PLEASE READ MY DISCLAIMER FIRST: Articles on Golfmak.com web site are based entirely on my own experiences in the golf course business. In my career I saw or understood the outcome of various scenarios in all kinds of golf course operations in many US States and Canada. Facts, places, and names may have been changed or purposely omitted to protect confidentiality. An example outlined in this article occurred as I (personally) understood to be what happened between a golf course owner and his banker. However, some parts may be different from what I believed to have occurred. Be aware that your experience and results may be different. Any decision you make, whether influenced by this document or not, is your sole and absolute decision. Professional advice is recommended. I take absolutely no responsibility for your results. Michael A Kahn.
When the titanic sunk there were not enough lifeboats to save everyone – because they thought she’d never sink!
Banks thought they'd never sink. Therefore, they had no mechanism in place to handle their failed lending schemes (isn't loaning out the same $1 dollar 16 times a scheme?).
I've received calls from golf course owners all around the USA asking for advice, because their banker is calling in their mortgage.
Does this sound familiar?
You’ve been a good bank customer. You’ve proudly paid your mortgage payments on time every time – sometimes for many years
The loan officer at your bank is on a first name basis with you, often takes you to lunch, and keeps telling you how he/she appreciates you as a good and loyal bank customer
Your loan officer might even tell you the bank will renew your loan (‘for sure’) as long as you have a perfect payment history (in my opinion, the first lie)
Comes 2009, 2010, 2011 and the bank's own lending scheme starts to unravel.
The first bad sign: The bank orders an updated appraisal and it turns out it shows a substantial drop in value. The result shows the loan-to-value (LTV) has fallen below their 60% ceiling, which triggers default.
Very likely your loan officer (likely on orders from head office) tells you not to be too concerned so you won't panic and abandon ship too soon (remember, they don't want to own the golf course). They want you to keep up your payments so not to draw further attention to your account from ‘upstairs’. Many bankers had the bank examiner on their case because their balance sheets fell out of whack after the appraisals came in too low.
Here’s what I believe you need to know as the debtor (golf course owner): In my experience I believe the bank is horrified that you’ll throw them the keys. I'll bet the following scenario is happening to you right now:
- You begin receiving ‘friendly’ threats from your loan officer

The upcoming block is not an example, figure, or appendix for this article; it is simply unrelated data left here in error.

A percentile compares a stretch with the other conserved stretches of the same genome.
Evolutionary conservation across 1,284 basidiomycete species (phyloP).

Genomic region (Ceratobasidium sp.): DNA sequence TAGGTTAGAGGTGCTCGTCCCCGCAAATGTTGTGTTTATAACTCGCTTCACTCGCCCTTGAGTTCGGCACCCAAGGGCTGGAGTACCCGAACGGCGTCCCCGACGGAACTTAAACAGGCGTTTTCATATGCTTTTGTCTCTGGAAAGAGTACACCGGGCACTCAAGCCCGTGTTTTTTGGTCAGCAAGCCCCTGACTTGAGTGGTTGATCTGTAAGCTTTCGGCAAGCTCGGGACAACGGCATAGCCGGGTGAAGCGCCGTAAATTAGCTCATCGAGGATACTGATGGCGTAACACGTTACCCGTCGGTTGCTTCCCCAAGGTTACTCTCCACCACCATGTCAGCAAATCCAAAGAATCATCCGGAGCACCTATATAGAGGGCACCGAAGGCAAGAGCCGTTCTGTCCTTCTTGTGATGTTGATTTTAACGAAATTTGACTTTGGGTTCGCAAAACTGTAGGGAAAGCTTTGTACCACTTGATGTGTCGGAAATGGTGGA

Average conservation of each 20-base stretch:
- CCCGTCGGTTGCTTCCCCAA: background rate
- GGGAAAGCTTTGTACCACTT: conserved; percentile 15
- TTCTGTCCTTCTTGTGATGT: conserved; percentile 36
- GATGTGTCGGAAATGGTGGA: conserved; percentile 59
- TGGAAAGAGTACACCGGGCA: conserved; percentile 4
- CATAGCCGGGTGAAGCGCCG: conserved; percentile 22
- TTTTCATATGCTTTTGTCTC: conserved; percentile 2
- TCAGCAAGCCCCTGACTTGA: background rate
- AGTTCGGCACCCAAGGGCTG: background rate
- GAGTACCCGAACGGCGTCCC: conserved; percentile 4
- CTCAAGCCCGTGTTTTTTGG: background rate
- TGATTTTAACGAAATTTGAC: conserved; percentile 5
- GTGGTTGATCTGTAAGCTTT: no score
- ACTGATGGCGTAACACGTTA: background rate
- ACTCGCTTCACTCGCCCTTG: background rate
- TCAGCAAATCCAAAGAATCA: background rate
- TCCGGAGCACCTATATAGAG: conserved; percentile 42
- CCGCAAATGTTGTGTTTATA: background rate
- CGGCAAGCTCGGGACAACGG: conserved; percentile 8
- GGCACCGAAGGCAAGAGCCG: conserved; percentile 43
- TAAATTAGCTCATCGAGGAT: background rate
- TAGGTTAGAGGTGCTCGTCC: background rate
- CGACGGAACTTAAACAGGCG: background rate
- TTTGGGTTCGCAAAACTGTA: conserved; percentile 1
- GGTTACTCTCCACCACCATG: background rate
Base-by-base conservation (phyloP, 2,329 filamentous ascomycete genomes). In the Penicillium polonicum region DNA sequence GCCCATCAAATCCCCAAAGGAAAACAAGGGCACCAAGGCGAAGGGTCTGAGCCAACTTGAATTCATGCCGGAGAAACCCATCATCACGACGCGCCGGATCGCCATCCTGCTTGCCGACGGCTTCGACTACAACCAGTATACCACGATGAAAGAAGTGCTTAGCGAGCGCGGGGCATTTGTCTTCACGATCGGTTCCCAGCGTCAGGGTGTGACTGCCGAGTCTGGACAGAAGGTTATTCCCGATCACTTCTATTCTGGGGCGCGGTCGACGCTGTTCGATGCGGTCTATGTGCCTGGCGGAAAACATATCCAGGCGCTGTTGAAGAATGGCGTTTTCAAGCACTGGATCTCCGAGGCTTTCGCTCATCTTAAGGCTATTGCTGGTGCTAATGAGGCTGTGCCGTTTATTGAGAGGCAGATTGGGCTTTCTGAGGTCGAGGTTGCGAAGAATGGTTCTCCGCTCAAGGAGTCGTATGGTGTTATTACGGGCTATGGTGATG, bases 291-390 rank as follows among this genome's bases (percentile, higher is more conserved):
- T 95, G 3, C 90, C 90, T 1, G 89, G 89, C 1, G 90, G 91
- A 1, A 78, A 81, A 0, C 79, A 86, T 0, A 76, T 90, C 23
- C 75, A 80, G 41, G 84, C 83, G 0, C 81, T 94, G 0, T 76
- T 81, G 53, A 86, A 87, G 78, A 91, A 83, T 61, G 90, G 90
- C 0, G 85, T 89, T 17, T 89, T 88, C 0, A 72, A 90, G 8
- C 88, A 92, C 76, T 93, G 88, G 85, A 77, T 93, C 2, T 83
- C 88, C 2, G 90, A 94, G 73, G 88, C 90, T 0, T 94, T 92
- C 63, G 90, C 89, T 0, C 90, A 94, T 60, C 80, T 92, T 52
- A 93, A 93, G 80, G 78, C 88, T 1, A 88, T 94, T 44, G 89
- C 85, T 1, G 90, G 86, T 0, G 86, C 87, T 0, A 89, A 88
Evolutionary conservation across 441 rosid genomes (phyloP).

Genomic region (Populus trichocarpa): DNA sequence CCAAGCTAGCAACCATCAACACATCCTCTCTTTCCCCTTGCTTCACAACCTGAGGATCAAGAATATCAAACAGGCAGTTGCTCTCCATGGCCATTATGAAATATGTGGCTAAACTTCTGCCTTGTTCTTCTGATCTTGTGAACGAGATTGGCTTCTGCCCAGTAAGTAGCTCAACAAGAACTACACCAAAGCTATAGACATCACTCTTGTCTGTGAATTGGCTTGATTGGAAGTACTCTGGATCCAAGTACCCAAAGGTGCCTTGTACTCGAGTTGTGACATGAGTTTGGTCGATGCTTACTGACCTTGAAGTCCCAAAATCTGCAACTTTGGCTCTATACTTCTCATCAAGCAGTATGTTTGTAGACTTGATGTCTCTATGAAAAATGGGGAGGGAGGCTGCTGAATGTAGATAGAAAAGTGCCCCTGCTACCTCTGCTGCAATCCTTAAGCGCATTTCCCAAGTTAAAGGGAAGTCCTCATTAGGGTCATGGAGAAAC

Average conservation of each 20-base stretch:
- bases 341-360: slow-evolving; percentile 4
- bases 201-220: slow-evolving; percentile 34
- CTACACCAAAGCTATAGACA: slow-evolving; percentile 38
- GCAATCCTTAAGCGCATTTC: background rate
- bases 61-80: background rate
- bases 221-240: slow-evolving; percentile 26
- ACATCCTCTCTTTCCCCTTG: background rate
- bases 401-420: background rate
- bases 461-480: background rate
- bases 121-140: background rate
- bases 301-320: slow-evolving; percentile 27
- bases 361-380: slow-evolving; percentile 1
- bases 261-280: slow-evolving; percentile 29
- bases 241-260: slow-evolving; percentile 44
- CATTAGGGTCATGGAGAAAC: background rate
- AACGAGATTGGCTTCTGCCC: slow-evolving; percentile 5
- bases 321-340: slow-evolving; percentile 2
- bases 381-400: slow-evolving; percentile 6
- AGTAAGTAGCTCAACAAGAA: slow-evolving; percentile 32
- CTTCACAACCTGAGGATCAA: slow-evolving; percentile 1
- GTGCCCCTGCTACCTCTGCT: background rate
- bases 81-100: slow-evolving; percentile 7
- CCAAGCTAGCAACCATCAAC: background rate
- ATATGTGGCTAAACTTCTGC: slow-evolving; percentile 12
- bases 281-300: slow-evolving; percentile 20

- Soon your first incoming phone call in the morning is from your local loan officer.
- Your friendly 'first-name-basis' loan officer will blame the bank's head office policy for the current dilemma but he/she seems to have your interests at heart (often really the truth).
- Your loan officer will try to be nice and helpful sounding, but will ask things like how much to you expect to take in the coming weekend, or will cash flow meet the next loan payment.
- They will put pressure on you to find alternate financing (which is absolutely not available in 2011-2012).
- Meanwhile, business is slower this year (as is golf in general around the USA in 2011) and you can feel yourself almost wishing dollar bills would sprout up out of the fairways.
Next you start the pre-payment membership drive to get cash to pay the mortgage. You start offering discounts and perks to wrestle a year’s worth of dues out of people.
But then comes the moment when you have to choose between paying the banker or the utility bill.
Now this is strictly my opinion based on my experience (subject to disclaimer): I strongly feel it is a mistake to pay the bank and have your electricity shut off, because it accelerates the implosion of your business. Remember, the bank is first creditor (behind government). The mortgage sits on top of all other loans, so the bank is protected - and they won't shut off your utilities if they don't get their monthly mortgage payment. The loan officers want your mortgage payment to keep his/her bosses of their backs.
The bank mortgage is second only to government liens. In my opinion and experience, subject to my disclaimer, I recommend keeping your suppliers and services paid ahead of the bank, because you need electricity, fertilizer and toilet paper. I believe you are better off paying your unsecured creditors before your mortgage payments (remember, that's ONLY my opinion). You need supplies and services to have any chance of surviving. I believe you can hold off the bank far longer than you can hold off a vendor who sells you supplies or services critical to keeping you in business.